Another example is H19. H19, also known as imprinted maternally expressed transcript, is only expressed from maternally-inherited chromosome and serves as a tumor suppressor in several types of cancer [46]. Located on chromosome 11q15.5 with a length about 2.3kb, H19 is an important epigenomic regulator that controls genomic imprinting during development and growth [47]. Recent studies [48] reported that H19 promoted tumor metastasis via miR-675 and accelerated the epithelial-to-mesenchymal transition (EMT) progression. In liver cancer, H19 activated miR-200 pathway by promoting histone acetylation so as to suppress HCC metastasis and accelerate EMT [49]. Unlike the cases with HCC, H19 promoted gastric cancer cell proliferation, migration, invasion and metastasis through binding with isthmin1 protein. Besides, H19 can enhance carcinogenesis and metastasis in gastric cancer via miR-675 and calneuron 1(CALN1) [50]. H19 expression was up-regulated in the PC cancer tissue compared with that in the adjacent non-cancer tissue. The expression level of H19 in primary tumors with metastasis was higher than that in tumors without metastasis [51]. Furthermore, Ma et al [51] demonstrated that H19 promoted cell invasion and metastasis partially by antagonizing let-7(a miRNA), which can increase EMT mediated by High Mobility Group-A2 (HMGA2).

LncRNA MALAT-1 was first discovered in non-small cell lung cancer (NSCLC) [19]. What is more, MALAT-1 was also over-expressed in other types of cancer [52].MALAT-1 may serve as an oncogenic long noncoding RNA in PC by promoting EMT and increasing the expression of cancer stem cell markers [53]. Jiao and colleagues [54] found that MALAT-1 was over-expressed in cancer stem cells and could increase the percentage of PC stem cells through maintaining the self-renewing capacity, increasing resistance to anticancer drugs and promoting tumor angiogenesis in PC cell lines. During the process of EMT, the level of E-cadherin decreases while the expression of vimentin and N-cadherin increases. They also found that MALAT-1 expression was suppressed in PC cell lines, while the expression of E-cadherin was increased and the expression of N-cadherin and vimentin was decreased. Besides, the expression of Snail and Slug, two EMT-related transcriptional factors, were also down-regulated. The xenograft experiment in nude mice [53] revealed that MALAT-1 enhanced stemness of PC cells. Further analysis indicated that MALAT-1 maintained stemness of PC cells by Sox2. A recent study [55] found that MALAT-1 could recruit enhancer of zeste homolog 2 (EZH2) to the E-cadhherin promoter to promote cell migration and invasion in PC cell lines. Therefore, lncRNA MALAT-1 may promote the invasiveness and metastasis of PC.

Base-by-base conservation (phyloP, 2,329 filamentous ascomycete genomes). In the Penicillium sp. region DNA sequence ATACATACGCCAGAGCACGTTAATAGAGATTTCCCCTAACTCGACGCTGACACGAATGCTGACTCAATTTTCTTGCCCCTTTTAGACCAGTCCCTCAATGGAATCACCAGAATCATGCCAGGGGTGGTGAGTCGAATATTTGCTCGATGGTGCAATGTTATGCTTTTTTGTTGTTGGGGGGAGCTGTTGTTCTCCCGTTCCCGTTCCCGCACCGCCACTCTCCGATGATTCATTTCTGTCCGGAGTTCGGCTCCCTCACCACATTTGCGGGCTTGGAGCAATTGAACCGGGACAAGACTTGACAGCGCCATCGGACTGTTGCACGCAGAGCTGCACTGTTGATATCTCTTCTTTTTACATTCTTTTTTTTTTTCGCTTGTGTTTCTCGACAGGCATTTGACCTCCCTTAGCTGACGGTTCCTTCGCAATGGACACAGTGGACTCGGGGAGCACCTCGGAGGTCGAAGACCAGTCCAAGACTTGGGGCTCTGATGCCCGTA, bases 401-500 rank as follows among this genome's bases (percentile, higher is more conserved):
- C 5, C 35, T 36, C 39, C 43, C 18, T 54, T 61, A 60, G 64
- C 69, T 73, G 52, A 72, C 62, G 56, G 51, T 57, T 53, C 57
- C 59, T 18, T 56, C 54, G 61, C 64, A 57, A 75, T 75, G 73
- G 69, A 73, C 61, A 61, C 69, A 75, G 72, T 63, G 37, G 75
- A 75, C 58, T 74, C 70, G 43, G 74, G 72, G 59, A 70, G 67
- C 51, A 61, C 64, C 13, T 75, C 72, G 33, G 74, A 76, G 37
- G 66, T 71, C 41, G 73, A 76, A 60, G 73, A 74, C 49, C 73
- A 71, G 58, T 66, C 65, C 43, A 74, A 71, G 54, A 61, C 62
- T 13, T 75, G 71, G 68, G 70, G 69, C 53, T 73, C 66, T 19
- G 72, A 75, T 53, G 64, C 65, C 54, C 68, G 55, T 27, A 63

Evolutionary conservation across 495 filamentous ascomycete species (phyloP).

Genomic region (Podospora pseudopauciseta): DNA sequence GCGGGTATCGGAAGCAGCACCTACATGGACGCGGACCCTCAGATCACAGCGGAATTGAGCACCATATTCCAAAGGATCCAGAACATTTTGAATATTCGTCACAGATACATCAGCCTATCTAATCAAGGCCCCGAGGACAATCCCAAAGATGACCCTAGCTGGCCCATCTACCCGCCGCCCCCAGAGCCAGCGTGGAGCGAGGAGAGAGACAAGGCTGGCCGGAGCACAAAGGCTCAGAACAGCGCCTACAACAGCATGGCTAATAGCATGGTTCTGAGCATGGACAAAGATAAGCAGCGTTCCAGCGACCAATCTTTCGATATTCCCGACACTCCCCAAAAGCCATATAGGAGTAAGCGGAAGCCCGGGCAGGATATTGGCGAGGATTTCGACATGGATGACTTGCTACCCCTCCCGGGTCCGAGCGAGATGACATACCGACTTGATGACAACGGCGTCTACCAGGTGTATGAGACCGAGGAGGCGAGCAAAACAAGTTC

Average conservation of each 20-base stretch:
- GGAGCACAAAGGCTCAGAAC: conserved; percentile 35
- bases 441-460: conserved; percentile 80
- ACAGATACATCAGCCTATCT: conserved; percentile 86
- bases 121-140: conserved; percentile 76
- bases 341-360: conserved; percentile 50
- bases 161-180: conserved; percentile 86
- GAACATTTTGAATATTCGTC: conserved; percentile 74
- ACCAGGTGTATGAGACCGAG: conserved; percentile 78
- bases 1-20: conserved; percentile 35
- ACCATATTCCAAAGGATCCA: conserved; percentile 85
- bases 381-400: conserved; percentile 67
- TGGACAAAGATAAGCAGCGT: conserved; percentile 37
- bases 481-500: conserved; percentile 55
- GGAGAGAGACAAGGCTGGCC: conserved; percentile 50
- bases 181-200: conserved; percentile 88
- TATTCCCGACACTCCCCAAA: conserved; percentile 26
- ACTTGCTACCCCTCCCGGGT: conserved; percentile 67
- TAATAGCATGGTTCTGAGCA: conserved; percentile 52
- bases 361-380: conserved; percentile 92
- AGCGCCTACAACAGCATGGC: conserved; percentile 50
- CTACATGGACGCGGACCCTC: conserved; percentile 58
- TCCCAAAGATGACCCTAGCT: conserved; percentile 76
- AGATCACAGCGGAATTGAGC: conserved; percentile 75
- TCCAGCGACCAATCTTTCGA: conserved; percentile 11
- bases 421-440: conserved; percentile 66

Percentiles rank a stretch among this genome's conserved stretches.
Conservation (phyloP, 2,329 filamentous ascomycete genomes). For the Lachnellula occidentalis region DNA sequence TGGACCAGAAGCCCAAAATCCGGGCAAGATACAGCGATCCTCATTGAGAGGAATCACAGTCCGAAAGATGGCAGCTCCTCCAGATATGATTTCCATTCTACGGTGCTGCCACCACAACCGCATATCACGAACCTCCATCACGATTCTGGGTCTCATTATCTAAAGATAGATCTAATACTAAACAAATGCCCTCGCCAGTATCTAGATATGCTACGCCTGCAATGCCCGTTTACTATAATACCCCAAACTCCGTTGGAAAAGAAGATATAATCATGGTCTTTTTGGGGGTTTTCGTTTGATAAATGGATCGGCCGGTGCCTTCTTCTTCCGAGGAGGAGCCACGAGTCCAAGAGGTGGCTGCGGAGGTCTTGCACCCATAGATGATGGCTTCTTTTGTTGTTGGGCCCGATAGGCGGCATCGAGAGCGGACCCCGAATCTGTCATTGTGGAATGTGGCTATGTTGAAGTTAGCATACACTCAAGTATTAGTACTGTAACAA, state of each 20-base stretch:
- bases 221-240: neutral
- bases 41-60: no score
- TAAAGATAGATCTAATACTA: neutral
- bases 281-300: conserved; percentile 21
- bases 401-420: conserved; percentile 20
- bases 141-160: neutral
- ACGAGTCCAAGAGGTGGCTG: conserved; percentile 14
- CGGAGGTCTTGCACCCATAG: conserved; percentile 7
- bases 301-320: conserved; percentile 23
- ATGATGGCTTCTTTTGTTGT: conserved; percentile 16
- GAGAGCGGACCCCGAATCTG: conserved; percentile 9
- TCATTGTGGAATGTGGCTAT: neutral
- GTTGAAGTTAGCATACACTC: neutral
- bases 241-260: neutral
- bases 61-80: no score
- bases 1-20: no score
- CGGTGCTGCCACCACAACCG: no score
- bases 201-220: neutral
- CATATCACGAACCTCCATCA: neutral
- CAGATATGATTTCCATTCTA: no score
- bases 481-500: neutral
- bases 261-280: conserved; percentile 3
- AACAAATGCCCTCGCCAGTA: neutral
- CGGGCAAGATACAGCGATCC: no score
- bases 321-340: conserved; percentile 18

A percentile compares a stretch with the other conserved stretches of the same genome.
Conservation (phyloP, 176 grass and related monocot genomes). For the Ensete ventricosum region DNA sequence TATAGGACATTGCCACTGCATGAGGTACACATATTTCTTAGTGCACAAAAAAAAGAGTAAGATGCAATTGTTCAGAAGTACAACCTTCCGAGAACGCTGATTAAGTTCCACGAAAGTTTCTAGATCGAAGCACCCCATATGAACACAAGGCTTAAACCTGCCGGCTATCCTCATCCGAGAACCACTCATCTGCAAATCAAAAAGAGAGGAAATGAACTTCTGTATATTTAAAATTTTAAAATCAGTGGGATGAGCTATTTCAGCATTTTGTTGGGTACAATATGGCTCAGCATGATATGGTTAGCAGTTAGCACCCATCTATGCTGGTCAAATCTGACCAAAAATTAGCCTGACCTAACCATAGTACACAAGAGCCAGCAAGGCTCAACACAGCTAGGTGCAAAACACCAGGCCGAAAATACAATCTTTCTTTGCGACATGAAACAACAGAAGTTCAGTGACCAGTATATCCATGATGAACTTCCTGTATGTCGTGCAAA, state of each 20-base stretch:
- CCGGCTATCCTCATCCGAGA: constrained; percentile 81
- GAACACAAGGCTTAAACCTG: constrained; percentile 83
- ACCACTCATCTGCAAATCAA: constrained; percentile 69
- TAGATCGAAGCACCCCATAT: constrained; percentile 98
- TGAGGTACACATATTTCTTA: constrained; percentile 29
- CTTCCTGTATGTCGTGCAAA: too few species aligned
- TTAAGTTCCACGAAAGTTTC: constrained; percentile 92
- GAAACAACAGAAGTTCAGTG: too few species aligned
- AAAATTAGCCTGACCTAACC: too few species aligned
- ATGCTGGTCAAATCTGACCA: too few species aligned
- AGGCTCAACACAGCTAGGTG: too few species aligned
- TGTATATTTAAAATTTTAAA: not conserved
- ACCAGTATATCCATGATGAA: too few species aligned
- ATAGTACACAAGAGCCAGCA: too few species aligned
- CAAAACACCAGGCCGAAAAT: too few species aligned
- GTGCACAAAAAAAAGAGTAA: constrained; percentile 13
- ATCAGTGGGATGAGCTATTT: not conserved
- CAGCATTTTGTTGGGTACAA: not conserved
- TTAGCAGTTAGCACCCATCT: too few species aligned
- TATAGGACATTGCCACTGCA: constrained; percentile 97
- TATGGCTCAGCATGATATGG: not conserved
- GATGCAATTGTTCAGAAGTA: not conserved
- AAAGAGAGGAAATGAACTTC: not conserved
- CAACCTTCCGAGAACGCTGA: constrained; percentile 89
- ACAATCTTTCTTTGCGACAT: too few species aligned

Above all, lncRNAs can affect PC invasion and metastasis through lncRNA-miRNA interaction and/or lncRNA-protein interaction. However, the underlying mechanism of lncRNAs in invasion and metastasis of PC needs to be explored further. Since primary PC with invasion and metastasis is correlated with an advanced clinical stage and poor prognosis, it is urgent to develop a practicable therapy for patients with distant metastasis. Due to the key role of lncRNAs in PC, they can serve as potential prognostic biomarkers and therapeutic targets for PC, especially in advanced PC.

LNCRNAs in angiogenesis

Vasculature is essential for tumors to obtain nutrients and oxygen and evacuate metabolic wastes. Thus, angiogenesis is of great importance in the pathogenesis of cancer to maintain tumor expansion in a short time, especially in advanced stage cancer. During tumor progression, angiogenesis is activated by the net of cell signal pathways, which experience dramatic changes in carcinogenesis, and gene expression as well. In other words, the “angiogenic switch” including proangiogenic factors turns on during tumor progression. Vascular endothelial growth factor (VEGF) is a widely accepted proangiogenic factor. It is activated inappropriately from early to advanced stages in carcinogenesis [56]. Besides, VEGF gene is up-regulated when it is stimulate by hypoxia or oncogene signaling [57]. Similarly, other proangiogenic genes, such as fibroblast growth factor (FGF) and matrix metalloproteinase-9 (MMP-9), are also up-regulated in tumorigenesis [58]. In PC, thrombospondin-1(TSP-1) interacts with somatostatin receptor subtype 2 (sst2) to inhibit neoangiogenesis by directly suppressing VEGF [59].